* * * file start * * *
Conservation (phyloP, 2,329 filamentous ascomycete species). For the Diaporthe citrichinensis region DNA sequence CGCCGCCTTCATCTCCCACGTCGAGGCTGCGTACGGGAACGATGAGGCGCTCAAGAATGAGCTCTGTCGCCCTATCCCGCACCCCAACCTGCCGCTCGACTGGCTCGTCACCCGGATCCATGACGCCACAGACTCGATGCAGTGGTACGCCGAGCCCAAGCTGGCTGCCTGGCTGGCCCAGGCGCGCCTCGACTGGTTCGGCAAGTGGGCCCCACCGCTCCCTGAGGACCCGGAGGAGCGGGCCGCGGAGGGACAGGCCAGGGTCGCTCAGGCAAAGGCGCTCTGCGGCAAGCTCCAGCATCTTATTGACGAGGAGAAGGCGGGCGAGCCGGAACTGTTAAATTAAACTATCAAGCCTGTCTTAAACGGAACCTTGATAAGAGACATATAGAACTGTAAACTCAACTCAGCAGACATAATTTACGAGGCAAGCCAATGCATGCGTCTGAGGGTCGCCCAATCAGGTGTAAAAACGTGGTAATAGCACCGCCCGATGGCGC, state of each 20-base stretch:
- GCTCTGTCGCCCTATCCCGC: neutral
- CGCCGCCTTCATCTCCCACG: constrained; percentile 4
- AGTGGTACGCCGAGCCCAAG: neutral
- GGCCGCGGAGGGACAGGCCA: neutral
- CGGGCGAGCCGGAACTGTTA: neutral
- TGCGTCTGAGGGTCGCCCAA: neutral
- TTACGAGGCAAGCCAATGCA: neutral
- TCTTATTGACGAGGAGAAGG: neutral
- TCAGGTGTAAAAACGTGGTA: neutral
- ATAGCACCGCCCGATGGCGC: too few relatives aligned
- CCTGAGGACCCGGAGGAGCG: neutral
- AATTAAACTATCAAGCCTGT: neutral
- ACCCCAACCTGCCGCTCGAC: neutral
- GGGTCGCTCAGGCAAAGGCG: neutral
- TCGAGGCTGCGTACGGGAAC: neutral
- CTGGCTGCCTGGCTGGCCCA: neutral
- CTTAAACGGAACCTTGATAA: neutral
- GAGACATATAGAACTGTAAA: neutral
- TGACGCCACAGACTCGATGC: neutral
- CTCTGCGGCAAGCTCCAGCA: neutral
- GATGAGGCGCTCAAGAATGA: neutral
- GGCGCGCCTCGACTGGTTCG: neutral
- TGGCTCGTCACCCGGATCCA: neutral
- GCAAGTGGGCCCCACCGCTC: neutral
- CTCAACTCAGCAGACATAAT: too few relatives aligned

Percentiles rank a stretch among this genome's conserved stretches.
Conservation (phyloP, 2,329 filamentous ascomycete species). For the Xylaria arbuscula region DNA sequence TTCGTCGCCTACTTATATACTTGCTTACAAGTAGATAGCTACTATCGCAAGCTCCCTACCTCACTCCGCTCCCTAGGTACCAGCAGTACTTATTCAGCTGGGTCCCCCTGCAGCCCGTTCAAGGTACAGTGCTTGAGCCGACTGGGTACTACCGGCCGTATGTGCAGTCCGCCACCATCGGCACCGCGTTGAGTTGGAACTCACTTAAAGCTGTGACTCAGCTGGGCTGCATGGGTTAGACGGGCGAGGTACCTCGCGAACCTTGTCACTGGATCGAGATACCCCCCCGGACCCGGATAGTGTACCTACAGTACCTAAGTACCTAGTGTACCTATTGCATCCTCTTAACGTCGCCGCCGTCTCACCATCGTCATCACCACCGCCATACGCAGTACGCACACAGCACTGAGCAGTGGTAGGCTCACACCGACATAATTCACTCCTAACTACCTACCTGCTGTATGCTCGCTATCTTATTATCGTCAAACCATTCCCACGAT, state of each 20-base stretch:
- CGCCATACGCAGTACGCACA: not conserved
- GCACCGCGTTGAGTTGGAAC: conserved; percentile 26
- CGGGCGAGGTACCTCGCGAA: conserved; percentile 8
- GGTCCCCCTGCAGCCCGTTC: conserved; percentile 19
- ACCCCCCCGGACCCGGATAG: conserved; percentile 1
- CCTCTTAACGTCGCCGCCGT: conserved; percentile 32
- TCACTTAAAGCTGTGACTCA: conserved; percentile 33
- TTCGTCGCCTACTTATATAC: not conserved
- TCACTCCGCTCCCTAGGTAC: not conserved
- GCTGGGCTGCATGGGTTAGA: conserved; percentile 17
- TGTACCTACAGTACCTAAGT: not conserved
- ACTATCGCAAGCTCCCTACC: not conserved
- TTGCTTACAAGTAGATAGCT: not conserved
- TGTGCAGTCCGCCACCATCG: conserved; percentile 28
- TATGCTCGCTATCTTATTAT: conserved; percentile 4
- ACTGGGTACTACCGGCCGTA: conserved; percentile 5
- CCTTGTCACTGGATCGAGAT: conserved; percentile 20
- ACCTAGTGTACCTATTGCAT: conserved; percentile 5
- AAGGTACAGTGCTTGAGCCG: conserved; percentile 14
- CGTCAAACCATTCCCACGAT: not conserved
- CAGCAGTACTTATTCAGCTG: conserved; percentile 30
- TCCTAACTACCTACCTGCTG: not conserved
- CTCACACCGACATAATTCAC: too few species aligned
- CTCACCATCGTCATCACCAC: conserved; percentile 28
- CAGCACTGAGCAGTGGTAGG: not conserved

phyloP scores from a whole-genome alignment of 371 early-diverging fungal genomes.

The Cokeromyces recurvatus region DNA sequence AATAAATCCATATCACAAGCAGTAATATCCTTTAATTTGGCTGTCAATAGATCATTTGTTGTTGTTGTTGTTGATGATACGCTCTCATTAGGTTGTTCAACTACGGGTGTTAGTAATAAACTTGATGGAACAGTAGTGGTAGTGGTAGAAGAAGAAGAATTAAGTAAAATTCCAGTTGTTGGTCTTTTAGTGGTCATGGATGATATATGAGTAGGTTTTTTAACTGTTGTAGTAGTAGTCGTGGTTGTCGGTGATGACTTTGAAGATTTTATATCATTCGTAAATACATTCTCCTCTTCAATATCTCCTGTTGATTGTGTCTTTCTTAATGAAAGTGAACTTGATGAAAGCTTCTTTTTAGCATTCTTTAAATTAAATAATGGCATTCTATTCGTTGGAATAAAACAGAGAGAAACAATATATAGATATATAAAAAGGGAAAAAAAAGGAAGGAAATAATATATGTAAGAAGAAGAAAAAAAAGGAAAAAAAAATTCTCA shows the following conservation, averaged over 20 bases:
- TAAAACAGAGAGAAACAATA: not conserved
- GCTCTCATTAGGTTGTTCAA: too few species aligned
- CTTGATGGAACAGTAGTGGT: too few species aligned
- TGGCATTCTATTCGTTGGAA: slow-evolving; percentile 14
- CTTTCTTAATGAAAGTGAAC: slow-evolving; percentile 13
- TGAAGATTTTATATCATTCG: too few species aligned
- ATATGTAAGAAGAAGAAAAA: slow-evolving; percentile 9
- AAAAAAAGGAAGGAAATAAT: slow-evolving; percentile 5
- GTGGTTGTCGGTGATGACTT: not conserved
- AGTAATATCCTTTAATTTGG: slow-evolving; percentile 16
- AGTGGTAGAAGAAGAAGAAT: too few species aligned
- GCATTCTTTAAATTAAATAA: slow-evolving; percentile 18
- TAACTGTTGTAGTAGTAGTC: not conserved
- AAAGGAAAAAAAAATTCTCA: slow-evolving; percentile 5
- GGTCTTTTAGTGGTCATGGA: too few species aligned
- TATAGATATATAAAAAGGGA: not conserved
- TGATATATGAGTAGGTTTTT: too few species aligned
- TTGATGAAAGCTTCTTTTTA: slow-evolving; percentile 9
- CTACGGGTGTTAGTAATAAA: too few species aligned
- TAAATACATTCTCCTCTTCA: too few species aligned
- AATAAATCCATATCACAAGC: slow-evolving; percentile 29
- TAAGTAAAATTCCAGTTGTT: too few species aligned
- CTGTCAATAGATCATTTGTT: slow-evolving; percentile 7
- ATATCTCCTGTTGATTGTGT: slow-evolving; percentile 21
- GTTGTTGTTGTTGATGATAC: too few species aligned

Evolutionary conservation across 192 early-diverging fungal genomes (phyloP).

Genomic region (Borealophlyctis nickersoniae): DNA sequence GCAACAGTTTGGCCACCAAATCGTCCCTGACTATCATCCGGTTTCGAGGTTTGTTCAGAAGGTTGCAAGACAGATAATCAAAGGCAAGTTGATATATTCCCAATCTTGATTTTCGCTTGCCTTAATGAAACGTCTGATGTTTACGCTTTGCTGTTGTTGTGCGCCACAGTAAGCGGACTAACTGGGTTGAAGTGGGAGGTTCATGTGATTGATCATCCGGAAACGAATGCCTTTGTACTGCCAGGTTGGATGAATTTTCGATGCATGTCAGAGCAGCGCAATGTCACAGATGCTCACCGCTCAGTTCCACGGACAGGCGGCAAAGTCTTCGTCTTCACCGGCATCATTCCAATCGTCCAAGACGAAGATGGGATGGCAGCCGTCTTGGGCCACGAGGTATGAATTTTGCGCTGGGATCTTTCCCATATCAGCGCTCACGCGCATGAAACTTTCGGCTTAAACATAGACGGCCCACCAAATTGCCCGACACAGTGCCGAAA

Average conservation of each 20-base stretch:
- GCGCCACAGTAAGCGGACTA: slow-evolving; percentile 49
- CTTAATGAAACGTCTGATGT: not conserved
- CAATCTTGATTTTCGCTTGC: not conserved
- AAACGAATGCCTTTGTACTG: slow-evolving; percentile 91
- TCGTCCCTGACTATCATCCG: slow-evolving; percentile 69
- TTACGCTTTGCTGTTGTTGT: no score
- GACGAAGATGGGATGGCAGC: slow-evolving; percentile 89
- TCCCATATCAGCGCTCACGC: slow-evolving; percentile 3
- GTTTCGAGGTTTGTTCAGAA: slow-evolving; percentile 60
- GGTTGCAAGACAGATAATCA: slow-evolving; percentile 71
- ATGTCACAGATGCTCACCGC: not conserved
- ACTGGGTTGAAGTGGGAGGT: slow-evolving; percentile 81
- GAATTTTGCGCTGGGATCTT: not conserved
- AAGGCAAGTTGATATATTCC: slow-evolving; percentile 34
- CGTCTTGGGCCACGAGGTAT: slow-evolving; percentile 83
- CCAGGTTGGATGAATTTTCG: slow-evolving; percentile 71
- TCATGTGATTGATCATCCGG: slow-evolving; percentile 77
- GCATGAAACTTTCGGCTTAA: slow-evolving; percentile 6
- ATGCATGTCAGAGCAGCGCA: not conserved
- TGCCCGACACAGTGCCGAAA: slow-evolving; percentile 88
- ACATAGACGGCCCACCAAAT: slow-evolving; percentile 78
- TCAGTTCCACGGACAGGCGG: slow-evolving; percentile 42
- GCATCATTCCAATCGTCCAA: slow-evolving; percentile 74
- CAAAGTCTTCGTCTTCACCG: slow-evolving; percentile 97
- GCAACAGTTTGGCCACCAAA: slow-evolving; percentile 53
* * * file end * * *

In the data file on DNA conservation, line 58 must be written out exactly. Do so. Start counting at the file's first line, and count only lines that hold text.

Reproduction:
- CTTGATGGAACAGTAGTGGT: too few species aligned